Australia is one step closer to realising a smokefree generation after the High Court rejected the tobacco industry's challenge to plain packaging laws, Quit Victoria Policy Manager Kylie Lindorff said today.
"Today's judgement has not only upheld the Australian government's right to protect the health of its citizens, it has also removed the tobacco industry's last remaining advertising stronghold," she said.
"Big Tobacco knows this crucial public health reform will work, which is why they've thrown a lot of money and resources into fighting it."
Ms Lindorff said the Australian Government's determination in the face of a campaign of misinformation and sneaky tactics by the tobacco industry had been unshakeable.
"This world-first reform means the next generation of Australians will never be exposed to or deceived by tobacco advertising and that step will go a long way towards ensuring the nation's youth will not be seduced into taking up this deadly habit," she said.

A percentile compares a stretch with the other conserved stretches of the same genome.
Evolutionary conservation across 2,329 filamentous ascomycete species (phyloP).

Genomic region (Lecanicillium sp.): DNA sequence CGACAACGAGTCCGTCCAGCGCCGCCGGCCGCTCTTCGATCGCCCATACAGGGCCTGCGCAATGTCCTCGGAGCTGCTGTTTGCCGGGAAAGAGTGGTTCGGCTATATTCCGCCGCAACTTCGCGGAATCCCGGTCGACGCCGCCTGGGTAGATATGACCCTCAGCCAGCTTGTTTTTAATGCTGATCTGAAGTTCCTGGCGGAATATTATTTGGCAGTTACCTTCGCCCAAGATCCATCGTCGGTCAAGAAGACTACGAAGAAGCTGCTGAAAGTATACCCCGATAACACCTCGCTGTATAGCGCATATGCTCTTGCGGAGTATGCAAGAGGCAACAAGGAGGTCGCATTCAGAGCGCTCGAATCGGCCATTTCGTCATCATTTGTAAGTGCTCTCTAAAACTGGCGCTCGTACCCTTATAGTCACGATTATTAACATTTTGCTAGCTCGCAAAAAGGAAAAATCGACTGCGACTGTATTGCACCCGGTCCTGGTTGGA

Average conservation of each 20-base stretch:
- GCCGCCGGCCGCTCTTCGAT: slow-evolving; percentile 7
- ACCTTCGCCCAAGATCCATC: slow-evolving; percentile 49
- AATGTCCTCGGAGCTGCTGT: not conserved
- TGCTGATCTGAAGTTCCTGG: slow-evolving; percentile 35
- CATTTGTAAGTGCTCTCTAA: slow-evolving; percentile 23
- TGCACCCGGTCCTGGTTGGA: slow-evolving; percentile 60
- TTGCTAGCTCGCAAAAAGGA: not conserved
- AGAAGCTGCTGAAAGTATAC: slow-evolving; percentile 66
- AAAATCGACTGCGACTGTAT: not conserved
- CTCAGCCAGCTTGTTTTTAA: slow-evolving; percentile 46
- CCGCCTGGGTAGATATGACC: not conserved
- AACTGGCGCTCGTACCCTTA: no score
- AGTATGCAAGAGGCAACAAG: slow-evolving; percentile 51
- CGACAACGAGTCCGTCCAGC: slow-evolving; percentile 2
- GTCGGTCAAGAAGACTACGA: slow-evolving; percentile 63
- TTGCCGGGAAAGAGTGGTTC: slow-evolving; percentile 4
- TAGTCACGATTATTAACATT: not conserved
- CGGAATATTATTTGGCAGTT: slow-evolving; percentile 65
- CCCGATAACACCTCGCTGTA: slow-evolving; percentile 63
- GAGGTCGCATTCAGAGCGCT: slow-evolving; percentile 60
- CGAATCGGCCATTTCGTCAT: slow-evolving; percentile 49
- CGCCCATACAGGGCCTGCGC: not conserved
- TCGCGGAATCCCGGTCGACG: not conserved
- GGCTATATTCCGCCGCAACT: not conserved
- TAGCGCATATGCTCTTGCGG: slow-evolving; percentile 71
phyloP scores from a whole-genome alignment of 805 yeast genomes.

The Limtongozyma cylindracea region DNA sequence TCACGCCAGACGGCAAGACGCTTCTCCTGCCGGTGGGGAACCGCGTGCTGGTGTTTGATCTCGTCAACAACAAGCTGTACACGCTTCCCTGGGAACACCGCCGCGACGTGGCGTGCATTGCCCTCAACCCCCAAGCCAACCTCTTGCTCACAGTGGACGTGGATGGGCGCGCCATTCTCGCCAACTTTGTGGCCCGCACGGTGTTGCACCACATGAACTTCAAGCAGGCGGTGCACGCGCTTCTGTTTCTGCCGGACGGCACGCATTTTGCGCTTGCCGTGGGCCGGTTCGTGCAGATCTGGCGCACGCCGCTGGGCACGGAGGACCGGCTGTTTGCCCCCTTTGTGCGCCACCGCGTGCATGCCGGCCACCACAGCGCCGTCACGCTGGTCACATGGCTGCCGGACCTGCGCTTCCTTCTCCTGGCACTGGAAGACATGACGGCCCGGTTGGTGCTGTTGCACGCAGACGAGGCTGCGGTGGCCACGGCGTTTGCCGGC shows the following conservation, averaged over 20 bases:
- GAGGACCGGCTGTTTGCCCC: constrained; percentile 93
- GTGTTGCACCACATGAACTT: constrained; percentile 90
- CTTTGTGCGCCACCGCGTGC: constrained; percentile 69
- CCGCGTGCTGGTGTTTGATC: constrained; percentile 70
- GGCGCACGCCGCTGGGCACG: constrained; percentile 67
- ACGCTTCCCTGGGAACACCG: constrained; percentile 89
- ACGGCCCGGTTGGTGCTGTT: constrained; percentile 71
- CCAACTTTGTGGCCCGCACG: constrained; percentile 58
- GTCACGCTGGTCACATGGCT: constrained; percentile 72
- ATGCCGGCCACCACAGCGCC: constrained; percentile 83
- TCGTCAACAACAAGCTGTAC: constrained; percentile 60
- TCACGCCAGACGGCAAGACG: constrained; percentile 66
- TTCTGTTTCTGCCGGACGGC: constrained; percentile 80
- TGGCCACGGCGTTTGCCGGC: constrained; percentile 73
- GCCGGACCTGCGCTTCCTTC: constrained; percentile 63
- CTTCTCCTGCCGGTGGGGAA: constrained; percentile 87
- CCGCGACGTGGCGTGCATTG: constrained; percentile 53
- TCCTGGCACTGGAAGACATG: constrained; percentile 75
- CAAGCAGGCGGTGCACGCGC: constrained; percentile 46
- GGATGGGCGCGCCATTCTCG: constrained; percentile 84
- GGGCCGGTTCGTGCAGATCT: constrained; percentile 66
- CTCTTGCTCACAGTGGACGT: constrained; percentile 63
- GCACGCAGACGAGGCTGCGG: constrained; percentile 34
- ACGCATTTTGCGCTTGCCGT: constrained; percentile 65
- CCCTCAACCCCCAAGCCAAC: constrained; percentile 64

"Anyone under 30 has never seen a tobacco TV commercial and now the tobacco industry will no longer be able to dress up their deadly product through colours and branding to seem glamorous or sophisticated."
Cancer Council Victoria CEO Todd Harper said the landmark decision would provide hope and confidence to other governments around the world who were considering plain packaging including the United Kingdom and New Zealand.
"This world-first legislation has been upheld despite the tobacco industry's best efforts to overturn it in a bid to recruit a new generation of smokers and future cancer sufferers," he said.
Mr Harper said today's decision was proof governments around the world must stand strong in the face of intimidation by litigation from Big Tobacco.
"The tobacco industry will continue to use the legal system to undermine public health policy that protects people from the deadly effects of tobacco," he said.
"They've shown through this court case that while they are prepared to spend big bucks to protect their bottom line, they have no regard for the 15,000 lives lost every year to smoking."